“I was intoxicated by the whole experience, the hurling of our bodies uncontrollably down an almost vertical slope.”
This was not said about mountain climbing – but about ski-ing which was how and where Sir Edmund Hillary first discovered his love for the mountains.
This information has been gleaned from the Highbeam Encyclopedia.
Almost all the famous ascents have involved rock and ice climbing. The first significant achievements in mountain climbing were the ascents of Mont Blanc made by Jacques Balmat and Michel G. Paccard (1786) and by Horace B. de Saussure (1787). The ascent of other Alpine peaks, including the Ortles (1804), Jungfrau (1811), Finsteraarhorn (1812), and Mont Pelvou (1848) soon followed, and much useful information was gathered by geologists and topographers.
Modern mountain climbing may be dated from the ascent of Switzerland’s Wetterhorn (1854). This feat was followed by a decade in which the popularity of mountain climbing grew tremendously, sparking the founding (1858) of the Alpine Club, in London, and the launching (1863) of its publication, the Alpine Journal. An elite class of professional guides soon established itself, and techniques for snow, ice, and rock climbing were developed to the point where highly hazardous ascents were possible for the experienced. This so-called golden age of mountain climbing came to an end with the conquest of the Matterhorn, the last of the great Alpine mountains, by Edward Whymper (1865).
As the Alps became familiar, climbers ventured to other mountainous areas. The English Lake District, Wales, and the Scottish Highlands offered climbing challenges of all degrees of difficulty. William C. Slingsby led the way to the Norwegian mountains; Douglas W. Freshfield was one of the pioneer climbers in the Caucasus, soon followed by Albert F. Mummery. In Africa, Kilimanjaro (1889) and Mt. Kenya (1899) were climbed; the Duke of the Abruzzi explored the Ruwenzori group in 1906. In the United States, Grand Teton in the Teton Range was climbed in 1872. In the 1860s and 70s Clarence King and John Muir ranged through the Sierra Nevada. In Alaska, Mt. St. Elias was climbed by the duke of the Abruzzi in 1897; Mt. Blackburn and Mt. McKinley were ascended in 1912 and 1913, respectively. In South America, Whymper climbed Chimborazo (1880) and Aconcagua and Tupungato (both: 1897). Gongga (Minya Konka), in China, was climbed in 1932.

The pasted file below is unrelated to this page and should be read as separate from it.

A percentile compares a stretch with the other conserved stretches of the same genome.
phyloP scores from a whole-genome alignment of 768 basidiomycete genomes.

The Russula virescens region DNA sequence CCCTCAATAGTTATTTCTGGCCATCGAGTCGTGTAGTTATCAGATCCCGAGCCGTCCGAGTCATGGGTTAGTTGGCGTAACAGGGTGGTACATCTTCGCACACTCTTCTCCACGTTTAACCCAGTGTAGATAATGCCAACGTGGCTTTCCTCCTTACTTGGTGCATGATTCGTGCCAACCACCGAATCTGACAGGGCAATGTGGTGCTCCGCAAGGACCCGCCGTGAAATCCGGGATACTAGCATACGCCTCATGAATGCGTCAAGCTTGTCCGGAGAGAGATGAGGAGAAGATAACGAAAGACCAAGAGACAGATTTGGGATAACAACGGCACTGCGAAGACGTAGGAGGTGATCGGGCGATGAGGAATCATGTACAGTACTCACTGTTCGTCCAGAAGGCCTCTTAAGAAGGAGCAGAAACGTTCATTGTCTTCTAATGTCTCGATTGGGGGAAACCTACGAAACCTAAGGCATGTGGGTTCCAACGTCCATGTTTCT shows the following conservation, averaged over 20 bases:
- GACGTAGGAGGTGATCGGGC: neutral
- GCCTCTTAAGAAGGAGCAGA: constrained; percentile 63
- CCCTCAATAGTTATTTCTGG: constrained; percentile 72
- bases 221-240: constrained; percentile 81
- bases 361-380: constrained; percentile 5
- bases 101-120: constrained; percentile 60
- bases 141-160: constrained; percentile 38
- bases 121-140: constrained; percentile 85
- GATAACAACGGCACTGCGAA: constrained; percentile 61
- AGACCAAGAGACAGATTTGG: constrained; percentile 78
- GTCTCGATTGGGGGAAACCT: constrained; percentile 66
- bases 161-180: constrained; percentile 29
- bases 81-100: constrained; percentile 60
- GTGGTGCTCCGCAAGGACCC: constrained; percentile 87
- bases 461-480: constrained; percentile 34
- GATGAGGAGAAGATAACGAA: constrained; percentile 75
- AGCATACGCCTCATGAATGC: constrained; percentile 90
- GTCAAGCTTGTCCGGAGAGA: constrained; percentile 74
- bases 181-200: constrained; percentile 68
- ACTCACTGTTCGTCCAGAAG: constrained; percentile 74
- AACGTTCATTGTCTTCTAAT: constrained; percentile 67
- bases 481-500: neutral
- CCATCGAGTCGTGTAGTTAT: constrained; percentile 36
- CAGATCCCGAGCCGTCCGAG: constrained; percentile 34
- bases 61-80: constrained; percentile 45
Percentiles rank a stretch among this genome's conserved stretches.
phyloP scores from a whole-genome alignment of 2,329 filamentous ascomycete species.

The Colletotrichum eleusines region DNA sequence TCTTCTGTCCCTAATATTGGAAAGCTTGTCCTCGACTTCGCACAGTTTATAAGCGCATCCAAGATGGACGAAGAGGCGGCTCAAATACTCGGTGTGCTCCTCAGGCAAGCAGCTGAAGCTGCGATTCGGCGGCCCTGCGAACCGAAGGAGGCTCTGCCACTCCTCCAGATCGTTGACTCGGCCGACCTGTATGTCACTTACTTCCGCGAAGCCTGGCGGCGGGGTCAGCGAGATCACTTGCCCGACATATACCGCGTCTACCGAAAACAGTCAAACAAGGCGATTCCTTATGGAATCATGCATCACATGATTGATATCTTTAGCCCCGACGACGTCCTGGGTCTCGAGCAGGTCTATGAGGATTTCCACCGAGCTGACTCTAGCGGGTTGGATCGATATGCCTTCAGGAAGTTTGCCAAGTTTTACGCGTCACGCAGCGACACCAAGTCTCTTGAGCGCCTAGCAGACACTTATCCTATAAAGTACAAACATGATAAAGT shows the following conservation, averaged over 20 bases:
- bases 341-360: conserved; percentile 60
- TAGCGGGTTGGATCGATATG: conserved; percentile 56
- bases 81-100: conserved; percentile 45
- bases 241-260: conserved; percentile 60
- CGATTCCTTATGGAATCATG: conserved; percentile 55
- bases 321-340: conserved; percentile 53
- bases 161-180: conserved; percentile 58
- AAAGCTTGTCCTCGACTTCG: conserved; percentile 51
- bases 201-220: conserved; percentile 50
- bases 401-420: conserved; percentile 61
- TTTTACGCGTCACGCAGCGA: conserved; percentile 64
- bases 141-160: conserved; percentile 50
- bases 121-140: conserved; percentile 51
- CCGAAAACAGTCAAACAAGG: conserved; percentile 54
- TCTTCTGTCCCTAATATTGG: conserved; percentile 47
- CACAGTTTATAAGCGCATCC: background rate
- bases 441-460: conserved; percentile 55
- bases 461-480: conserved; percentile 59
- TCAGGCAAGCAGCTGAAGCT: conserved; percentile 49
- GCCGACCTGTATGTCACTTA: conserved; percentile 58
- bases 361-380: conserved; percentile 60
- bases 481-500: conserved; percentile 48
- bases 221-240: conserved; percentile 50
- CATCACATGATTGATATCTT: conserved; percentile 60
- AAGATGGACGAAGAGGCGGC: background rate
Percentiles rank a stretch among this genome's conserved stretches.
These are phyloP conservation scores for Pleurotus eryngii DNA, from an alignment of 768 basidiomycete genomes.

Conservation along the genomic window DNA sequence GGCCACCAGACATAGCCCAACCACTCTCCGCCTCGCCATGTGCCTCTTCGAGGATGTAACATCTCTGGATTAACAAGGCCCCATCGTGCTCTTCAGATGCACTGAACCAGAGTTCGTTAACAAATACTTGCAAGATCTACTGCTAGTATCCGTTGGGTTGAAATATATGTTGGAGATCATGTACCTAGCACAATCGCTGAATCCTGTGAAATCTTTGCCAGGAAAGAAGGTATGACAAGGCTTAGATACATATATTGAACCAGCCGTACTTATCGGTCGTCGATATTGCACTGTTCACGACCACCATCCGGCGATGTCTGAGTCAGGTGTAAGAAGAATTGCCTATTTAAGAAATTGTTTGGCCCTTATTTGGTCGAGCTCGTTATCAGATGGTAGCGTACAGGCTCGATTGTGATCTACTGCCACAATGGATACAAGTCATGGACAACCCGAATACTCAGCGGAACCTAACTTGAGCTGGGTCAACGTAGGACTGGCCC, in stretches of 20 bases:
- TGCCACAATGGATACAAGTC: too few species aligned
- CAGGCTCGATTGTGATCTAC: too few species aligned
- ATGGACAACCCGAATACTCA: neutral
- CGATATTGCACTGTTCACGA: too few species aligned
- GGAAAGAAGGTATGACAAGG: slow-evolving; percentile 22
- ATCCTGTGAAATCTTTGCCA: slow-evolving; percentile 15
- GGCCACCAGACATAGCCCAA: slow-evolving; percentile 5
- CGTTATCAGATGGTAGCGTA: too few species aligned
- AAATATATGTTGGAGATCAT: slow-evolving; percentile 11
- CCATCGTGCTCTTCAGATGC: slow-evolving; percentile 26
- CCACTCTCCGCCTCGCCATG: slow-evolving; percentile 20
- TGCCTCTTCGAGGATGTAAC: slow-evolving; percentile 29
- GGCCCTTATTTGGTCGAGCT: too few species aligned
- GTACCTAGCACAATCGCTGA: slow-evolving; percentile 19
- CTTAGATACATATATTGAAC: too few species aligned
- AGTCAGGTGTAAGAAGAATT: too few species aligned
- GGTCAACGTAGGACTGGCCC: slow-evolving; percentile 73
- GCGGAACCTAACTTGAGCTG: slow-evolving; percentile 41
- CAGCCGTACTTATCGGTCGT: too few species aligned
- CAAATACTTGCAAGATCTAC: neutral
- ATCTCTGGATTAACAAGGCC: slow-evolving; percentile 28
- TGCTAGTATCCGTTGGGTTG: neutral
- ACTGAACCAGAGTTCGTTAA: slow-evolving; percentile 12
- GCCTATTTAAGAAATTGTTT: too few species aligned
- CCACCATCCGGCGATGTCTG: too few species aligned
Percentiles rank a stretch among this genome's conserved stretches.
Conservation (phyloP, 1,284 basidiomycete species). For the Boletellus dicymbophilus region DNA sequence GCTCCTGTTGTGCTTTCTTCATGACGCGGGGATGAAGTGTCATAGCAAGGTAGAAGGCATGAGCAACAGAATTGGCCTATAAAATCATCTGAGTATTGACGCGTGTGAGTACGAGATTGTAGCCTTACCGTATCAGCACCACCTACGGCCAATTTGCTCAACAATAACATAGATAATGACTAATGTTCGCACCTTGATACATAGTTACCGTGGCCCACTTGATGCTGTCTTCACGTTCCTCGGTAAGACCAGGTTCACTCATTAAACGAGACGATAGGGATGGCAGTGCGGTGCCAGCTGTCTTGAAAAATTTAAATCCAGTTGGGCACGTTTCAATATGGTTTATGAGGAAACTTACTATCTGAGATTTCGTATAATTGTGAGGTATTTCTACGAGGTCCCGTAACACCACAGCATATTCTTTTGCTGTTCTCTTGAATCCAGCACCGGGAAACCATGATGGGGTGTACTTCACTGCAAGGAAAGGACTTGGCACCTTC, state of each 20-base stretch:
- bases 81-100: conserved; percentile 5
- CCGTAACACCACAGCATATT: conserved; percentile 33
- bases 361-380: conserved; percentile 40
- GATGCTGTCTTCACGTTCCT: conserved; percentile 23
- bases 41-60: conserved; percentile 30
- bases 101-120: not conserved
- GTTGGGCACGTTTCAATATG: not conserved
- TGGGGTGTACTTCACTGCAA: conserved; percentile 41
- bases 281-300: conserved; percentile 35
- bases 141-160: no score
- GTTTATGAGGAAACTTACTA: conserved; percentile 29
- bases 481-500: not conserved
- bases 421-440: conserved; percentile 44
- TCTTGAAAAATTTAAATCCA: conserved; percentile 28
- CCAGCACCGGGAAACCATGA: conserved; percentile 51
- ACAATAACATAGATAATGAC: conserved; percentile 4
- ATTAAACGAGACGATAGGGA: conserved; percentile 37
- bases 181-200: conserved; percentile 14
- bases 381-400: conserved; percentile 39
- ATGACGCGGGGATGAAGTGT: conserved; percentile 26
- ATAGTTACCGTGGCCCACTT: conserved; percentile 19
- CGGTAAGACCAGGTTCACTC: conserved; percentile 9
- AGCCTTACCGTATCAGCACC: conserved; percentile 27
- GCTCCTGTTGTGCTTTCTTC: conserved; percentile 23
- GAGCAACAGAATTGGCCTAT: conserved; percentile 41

The most challenging of all have proved to be the mountain systems of the Himalayas. Conway of Allington explored the Karakorum range in 1892; in 1895 J. Norman Collie, C. G. Bruce, Geoffrey Hastings, and Albert Mummery attempted Nanga Parbat, but the effort was given up after Mummery’s disappearance on the mountain’s western face. It was not until 58 years later that Nanga Parbat was climbed by Herman Buhl. In 1950, Maurice Herzog scaled Annapurna. The three towering giants—Mt. Everest, K2 (Mt. Godwin-Austen), and Mt. Kanchenjunga—were conquered in the 1950s: Edmund Hillary and Tenzing Norgay were the first to ascend Everest, the world’s tallest mountain, in 1953; an Italian team led by Ardito Desio climbed K2 in 1954; and in 1955 a British expedition led by Charles Evans surmounted Kanchenjunga. With the Chinese claim of an ascent of Gosainthan in 1964, the world’s ten tallest mountains, all in the Himalayas, were finally conquered. Two other notable events in mountaineering were the scaling (1961) of the south face of Mt. McKinley and the winter ascent (1961) of the north wall of the Eiger in the Alps.
And we think we’re adventurous nowadays?! Imagine the planning that must have gone on in the 1800’s just to GET to a mountain – let alone climb it! I take my hat of to these original extreme sportsmen.